It’s been a while since my last post. Currently, I’m diving into Docker. Docker is like Vagrant but for Linux Containers(LXC). Both tools are amazing. If you think LXC could be interesting for you, then you will also love Docker.

So what is this Docker?

Docker is an open-source engine that automates the deployment of any application as a lightweight, portable, self-sufficient container that will run virtually anywhere.

This definition says indeed a lot. But I recommend you to get familiar with Docker by completing Docker’s Interactive command line tutorial. And if you are finished and ask yourself how this all works, look at the pictured glossary to understand what “Kernel”, “Image”, “Container” etc. means and how it works together.

If still interested it is time to install docker and get hands on it. After installation Docker should be on the path of your system. Sometimes in the current version it is possible to work as non root. If you get strange errors, but wish to work as non root try this:

sudo chgrp $(groups |cut -d' ' -f1) /var/run/docker.sock


I’m newbie to Docker and first thing a had to learn is that developers of Docker think of containers as of (isolated) services. This is logical, because of nature of kernel level isolation. The memory state of container is not preserved when container is stopped but the file-system changes are. So the state is the point and we need to  careful with it. Web Server could be build easy as ephemeral service, but not a database, they need some persistent storage. That is where volumes comes into play.

Docker volumes

Data volumes are designated directories that bypasses the Docker unified file system and go directly under /var/lib/docker/vfs/[volume Id]. (The volume id could be found by docker inspect container_id )

Therefore they always mapped to host file system under the hood, which reduces the need of mapping volumes to explicit host file system location in my opinion. But currently data-volumes are always tied to containers (even if they don’t need to run) and this lead people to use “data-only” containers.


And of course there is a definition of a Container which is a simple format file named Dockerfile. This format is easy to understand and to learn. I’m still on optimizing my strategy on how my Dockerfiles should look like. Should it be one purpose Dockerfile for every service or some kind of Dockerfile tree? Does it really matters for docker or can it really cache images on unique RUN command base (I’m currently unsure). So I’m about to gather some experience here. However, I have my two first trusted images on the Docker Index. They also available on Github.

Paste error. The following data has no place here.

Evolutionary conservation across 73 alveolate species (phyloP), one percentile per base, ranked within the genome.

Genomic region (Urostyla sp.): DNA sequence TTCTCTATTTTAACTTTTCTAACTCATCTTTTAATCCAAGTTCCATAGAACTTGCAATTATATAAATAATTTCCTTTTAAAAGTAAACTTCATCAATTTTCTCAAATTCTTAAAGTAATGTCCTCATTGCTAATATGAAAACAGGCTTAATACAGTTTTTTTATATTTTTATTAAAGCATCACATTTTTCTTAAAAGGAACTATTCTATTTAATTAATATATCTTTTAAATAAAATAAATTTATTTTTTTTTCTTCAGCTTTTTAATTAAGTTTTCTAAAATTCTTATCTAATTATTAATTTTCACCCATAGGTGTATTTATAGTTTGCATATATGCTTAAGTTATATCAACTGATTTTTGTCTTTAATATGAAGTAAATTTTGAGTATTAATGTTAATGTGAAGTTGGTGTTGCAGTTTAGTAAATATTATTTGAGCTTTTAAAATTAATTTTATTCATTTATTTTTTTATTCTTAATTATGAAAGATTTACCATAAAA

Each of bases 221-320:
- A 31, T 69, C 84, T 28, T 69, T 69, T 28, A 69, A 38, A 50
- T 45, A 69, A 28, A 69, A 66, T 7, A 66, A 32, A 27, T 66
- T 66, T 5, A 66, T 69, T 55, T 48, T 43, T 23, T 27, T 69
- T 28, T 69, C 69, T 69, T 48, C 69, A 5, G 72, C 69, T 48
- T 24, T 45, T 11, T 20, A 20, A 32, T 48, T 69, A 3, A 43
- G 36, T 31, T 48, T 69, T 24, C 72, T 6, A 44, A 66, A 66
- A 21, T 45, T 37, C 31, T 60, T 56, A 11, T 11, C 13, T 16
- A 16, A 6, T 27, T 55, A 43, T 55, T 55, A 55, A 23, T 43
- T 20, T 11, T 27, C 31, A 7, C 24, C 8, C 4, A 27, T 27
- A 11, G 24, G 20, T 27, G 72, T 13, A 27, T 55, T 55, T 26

Useful docker commands

#Removes all docker containers, not images.
docker rm $(docker ps -a -q)

# Kill all containers and remove them
docker rm $(docker kill $(docker ps -aq))

#Removes all docker images
docker rmi $(docker images -q)
#Remove all dangling images 
docker rmi $(docker images -qf "dangling=true")

#Selects id of all images except "debian" and "myimage"
docker images | grep -v 'debian\|my-image' | awk {'print $3'}

#Shows IP address of a container
docker inspect container_name | grep IPAddress 


I will proceed to use docker and hope to have time to blog about it. I need more experience whit that. My use cases are mostly in field of enterprise java, but not only. If there is more time I will need a lot of docker instances on my laptop. Docker will help to organize and separate things and prevent me to doing same installation twice in a lightweight way.

And I’m very interested in your experiences with Docker to.